How I plan my weekly workouts

I don’t plan much. I fly-by-the-seat-of-my-pants 99% of the time… it just keeps life more interesting that way!  BUT the one thing I will not go into without a plan is..  my workouts.

It’s important to plan out my workouts for the week because, let’s be real, if I don’t it gets left to chance and likely won’t happen. I think that’s why a lot of people don’t stick with their workout plans. Just going to the gym everyday or saying you’ll workout everyday is not specific enough to make you want to keep going. That’s why I make it a priority to teach my clients why structuring and scheduling their workouts are VITAL steps in achieving their fitness goals.  You can’t just go into it all willy nilly.

Planning workouts doesn’t have to be extensive.  Keep it simple! Here are three tips to help you layout your gym time this week:

Check your calendar

Some days are busier than others, so make sure you check and see what you have going on!  For me, knowing what my days look like helps me set up my workouts so that I don’t feel tempted to put them off, plus I may need to shift and adjust things depending on what my day looks like. For example, if I have a really busy day that starts super early, I won’t do my most intense workout of the week on that day when I’m on a time crunch. Especially if I don’t have time to have breakfast before my workout!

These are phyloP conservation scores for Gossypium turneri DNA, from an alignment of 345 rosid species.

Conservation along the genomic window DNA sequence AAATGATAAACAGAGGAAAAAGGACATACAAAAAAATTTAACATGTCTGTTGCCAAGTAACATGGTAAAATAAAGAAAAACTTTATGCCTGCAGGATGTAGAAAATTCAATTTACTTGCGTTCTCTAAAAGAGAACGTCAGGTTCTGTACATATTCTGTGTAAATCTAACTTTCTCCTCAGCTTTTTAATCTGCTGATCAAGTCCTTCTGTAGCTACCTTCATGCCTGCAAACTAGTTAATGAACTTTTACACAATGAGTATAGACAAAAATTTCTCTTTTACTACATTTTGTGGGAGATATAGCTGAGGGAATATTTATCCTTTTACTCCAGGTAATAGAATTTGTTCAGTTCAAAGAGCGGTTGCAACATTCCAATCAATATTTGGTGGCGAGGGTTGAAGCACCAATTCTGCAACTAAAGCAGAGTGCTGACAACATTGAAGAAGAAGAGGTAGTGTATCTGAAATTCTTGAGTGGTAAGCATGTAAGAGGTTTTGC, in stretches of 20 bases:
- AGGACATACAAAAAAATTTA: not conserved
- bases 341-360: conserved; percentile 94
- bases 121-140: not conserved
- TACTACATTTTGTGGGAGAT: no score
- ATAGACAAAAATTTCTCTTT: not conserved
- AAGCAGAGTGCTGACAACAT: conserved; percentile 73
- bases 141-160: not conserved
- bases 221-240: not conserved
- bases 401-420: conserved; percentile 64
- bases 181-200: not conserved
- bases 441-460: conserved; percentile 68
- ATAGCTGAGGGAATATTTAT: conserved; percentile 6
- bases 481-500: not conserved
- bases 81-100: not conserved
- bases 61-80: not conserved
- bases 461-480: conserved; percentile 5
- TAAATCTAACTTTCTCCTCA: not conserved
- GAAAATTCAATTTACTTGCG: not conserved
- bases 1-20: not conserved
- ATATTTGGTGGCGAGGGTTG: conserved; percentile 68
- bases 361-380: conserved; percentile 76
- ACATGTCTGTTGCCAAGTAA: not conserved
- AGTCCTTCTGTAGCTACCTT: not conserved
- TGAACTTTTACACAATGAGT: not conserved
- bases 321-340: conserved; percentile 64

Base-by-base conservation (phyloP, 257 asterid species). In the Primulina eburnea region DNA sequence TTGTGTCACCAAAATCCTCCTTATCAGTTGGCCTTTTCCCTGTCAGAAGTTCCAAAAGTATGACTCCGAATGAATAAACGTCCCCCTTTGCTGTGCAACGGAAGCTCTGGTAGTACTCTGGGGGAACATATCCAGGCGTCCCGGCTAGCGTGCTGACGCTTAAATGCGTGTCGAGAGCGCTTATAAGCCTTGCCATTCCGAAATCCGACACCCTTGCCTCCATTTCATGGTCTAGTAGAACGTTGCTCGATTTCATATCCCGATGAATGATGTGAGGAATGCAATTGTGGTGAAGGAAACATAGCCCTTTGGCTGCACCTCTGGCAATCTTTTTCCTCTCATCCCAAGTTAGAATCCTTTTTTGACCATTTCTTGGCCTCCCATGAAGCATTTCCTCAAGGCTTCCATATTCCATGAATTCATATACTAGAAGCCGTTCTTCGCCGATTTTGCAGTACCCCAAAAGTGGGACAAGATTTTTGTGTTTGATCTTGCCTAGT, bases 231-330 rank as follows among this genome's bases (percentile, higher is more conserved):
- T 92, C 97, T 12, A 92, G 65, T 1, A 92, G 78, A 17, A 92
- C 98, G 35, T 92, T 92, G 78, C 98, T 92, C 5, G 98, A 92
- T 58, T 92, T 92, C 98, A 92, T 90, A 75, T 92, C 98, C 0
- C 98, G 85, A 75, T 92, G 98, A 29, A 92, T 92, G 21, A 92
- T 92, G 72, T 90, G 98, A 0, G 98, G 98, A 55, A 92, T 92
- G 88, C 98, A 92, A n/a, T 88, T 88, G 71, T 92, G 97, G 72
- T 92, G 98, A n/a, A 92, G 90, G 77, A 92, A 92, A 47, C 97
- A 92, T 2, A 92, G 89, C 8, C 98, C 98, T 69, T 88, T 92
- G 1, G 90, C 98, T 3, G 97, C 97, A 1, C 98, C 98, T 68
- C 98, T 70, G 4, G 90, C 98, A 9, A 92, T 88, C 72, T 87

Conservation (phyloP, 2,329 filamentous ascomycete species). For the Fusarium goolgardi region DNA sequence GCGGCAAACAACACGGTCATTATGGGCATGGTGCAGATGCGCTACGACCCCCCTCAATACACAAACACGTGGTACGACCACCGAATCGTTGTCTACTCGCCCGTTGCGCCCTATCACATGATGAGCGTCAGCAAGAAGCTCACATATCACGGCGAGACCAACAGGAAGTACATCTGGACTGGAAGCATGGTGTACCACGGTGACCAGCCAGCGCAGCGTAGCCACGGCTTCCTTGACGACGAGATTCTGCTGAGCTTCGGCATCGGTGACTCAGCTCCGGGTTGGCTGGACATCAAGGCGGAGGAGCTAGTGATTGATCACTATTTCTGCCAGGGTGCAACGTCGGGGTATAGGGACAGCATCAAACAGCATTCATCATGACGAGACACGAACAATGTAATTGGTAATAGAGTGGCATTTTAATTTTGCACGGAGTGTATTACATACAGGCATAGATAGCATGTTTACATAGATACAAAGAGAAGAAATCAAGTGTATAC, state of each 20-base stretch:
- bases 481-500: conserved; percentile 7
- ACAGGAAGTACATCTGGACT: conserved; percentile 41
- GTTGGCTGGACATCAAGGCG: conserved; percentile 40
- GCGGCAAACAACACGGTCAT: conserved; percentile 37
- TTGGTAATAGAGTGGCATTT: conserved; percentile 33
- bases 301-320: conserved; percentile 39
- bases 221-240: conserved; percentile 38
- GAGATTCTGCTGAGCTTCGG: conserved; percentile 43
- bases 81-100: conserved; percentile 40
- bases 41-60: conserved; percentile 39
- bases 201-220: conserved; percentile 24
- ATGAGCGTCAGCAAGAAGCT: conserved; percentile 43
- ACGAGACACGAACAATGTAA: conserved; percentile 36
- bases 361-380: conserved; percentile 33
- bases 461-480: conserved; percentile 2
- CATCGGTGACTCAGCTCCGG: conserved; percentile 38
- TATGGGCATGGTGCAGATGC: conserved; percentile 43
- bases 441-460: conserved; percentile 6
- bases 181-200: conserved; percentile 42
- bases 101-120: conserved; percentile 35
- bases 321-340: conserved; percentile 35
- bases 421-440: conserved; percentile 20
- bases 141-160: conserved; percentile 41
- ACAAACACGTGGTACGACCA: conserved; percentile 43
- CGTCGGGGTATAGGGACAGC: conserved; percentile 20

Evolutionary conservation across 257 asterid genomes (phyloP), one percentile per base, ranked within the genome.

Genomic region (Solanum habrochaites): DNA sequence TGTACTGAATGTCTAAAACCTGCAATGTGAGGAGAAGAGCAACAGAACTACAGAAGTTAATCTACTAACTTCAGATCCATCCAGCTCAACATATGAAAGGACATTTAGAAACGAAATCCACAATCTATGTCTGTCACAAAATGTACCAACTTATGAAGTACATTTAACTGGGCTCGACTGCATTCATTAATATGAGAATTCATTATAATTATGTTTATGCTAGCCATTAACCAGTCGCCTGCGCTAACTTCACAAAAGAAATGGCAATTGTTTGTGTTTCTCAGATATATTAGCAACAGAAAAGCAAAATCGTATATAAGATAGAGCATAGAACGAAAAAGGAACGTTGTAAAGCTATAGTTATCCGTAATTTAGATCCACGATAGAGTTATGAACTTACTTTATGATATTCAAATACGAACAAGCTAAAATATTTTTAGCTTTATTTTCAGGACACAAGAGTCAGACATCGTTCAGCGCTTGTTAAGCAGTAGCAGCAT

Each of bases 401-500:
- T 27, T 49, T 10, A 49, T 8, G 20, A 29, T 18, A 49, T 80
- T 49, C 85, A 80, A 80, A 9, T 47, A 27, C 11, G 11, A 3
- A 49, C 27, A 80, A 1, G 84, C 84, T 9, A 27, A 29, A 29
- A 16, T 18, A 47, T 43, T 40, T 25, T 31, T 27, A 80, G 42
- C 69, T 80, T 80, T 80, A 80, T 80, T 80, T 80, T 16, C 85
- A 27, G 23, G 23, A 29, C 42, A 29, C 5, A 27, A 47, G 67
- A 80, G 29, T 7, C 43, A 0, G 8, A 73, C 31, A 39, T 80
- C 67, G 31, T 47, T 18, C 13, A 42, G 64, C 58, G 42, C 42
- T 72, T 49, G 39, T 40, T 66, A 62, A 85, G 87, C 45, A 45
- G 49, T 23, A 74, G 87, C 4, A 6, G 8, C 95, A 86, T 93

Helpful tip: If you’re someone recovering from hypothyroidism, doing a high intensity workout on an empty stomach is a TERRIBLE idea.

Work your body

I train every muscle group once or twice a week.  Arms, Legs, Core, etc.  And then one day a week, I force myself to do yoga, lol! It’s so good for you and really helps your body recover.  I love bodyweight training, MMA training (currently doing Core De Force), weight lifting, and Piyo.
My workouts are always 30 minutes long — no more, no less. It’s a timeframe that I found works best with my lifestyle, psyche and body.

Focus on the recovery

Don’t dismiss recovery time! Your body is actually in WORSE condition after a workout than when it started and recovery is THE place where your body gets stronger, better and healthier! When you workout you tear muscle fibers and jar joints, which is why it’s important to factory in days for recovery time. If I’m going hard in my workouts four days a week, I spend the other three days of active rest. That means I don’t do strenuous workouts, but instead I remain super active throughout the entire day by going on walks, easy hikes or doing pilates or yoga. Rest is especially important if you’re dealing with an autoimmune disorder because your body takes twice as long to recover. You have to respect that your body needs its recovery time so fill that time with continuous, gentle movement.

Besides, gentle movement is something your body WANTS MORE OF!  The more gentle movement you give your body throughout the day, the better your metabolism and overall health. Sitting all day is literally the worst thing you can do for your health.

Follow your energy

Like I said, you should definitely look at your calendar and plan the workouts for each day; but more importantly, you should follow your energy. If you’re not feeling up for an intense leg workout, do some yoga instead. You have to know what your body is telling you and how you’re feeling or you’ll end up feeling like crap. Your workouts should give you more energy, not drain your energy. If they’re draining your energy, you might need to tweak things like how you’re doing them, how you’re sleeping or what you’re eating.